Jesca Hoop – Mercury Lounge – March 8, 2017
Jesca Hoop was once a nanny to Tom Waits’ kids, and she’s worked with everyone from Blake Mills and Stewart Copeland to Sam Beam, with whom the singer-songwriter released a gorgeous duets album in 2016 and subsequently toured. Hoop has signed to Sub Pop, and she’s a touch mystical—a vocalist and soothsayer from some faraway, possibly not terrestrial place—but she can tell a bar joke with the best of ’em. She’s accessible and impenetrable at the same time. An artist like that, you’d think, would be someone more written about than listened to, but listening to Hoop’s music is only the beginning of the larger embrace. Live, she’s quietly (and sometimes not so quietly) devastating. She formed a deep and detailed bond with an audience over the course of a 75-minute set at Mercury Lounge last night, framed by the recently released Memories Are Now, a collection of new Hoop songs that reveal more with each subsequent listen.
What do we call this? Hoop arrived as part of a four-piece band that included drums, bass, harmony vocals and other effects. Her music could sound trance-folkie, as in the opening one-two of “Songs of Old” and “Animal Kingdom Chaotic.” It could sound bittersweet and kind of country, as in “Peacemaker.” It could creep up and then, well, overcome you, as in “The Coming,” which thanks to some spectral-sounding guitar in its intro sounded distant and then was upon you. It’s cinematic—panoramic even—as Hoop created little worlds out of lyrics. “I refuse to think that my best friend’s going to hell anymore” is what might be called a classic Jesca Hoop line. So is “And now you gotta get it with what you’ve got/ With what you’ve been given or not” (from the late-in-set standout “Born To”). And so is “You say it’s impossible/ But your dumb computer says no.”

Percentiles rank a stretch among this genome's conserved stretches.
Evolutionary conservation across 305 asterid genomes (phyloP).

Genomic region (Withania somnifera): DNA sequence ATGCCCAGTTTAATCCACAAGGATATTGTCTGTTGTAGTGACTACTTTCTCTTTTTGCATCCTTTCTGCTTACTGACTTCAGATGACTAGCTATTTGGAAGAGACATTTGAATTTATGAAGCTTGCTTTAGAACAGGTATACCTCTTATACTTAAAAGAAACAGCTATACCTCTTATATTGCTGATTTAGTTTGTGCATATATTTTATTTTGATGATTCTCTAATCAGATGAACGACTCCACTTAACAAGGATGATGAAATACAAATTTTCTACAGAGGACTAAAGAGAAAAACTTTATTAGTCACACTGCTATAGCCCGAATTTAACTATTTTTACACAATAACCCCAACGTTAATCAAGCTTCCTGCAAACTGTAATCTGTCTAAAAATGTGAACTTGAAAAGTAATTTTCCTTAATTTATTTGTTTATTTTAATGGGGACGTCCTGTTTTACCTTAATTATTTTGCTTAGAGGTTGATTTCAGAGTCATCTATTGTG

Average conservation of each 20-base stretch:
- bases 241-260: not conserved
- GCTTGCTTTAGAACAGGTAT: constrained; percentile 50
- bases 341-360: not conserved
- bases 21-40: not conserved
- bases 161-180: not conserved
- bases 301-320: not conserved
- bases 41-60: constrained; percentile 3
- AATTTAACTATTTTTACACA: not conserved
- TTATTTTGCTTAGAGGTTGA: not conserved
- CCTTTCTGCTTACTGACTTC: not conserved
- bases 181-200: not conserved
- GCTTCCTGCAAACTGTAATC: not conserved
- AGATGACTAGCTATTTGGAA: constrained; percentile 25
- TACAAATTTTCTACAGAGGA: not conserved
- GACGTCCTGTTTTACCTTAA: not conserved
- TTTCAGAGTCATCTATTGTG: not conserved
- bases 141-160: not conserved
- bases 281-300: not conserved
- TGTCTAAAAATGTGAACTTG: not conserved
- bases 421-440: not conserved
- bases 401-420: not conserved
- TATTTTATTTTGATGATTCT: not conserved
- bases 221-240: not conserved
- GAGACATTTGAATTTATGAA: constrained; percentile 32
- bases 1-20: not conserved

Hoop’s an artist in whom you can hear what you want to in her forbearers and potential influences. The mind drifts to Laurie Anderson, Kate Bush, Björk and plenty of others. When the mind settles, however—and you can really pause to hear and absorb the nuances when in the thrall of Hoop and band in the live setting—you feel like you’re hearing a true original. No one else quite sounds like this, and you’re thirsting for more when an unhurried set still goes by like a finger snap. —Chad Berndtson | @Cberndtson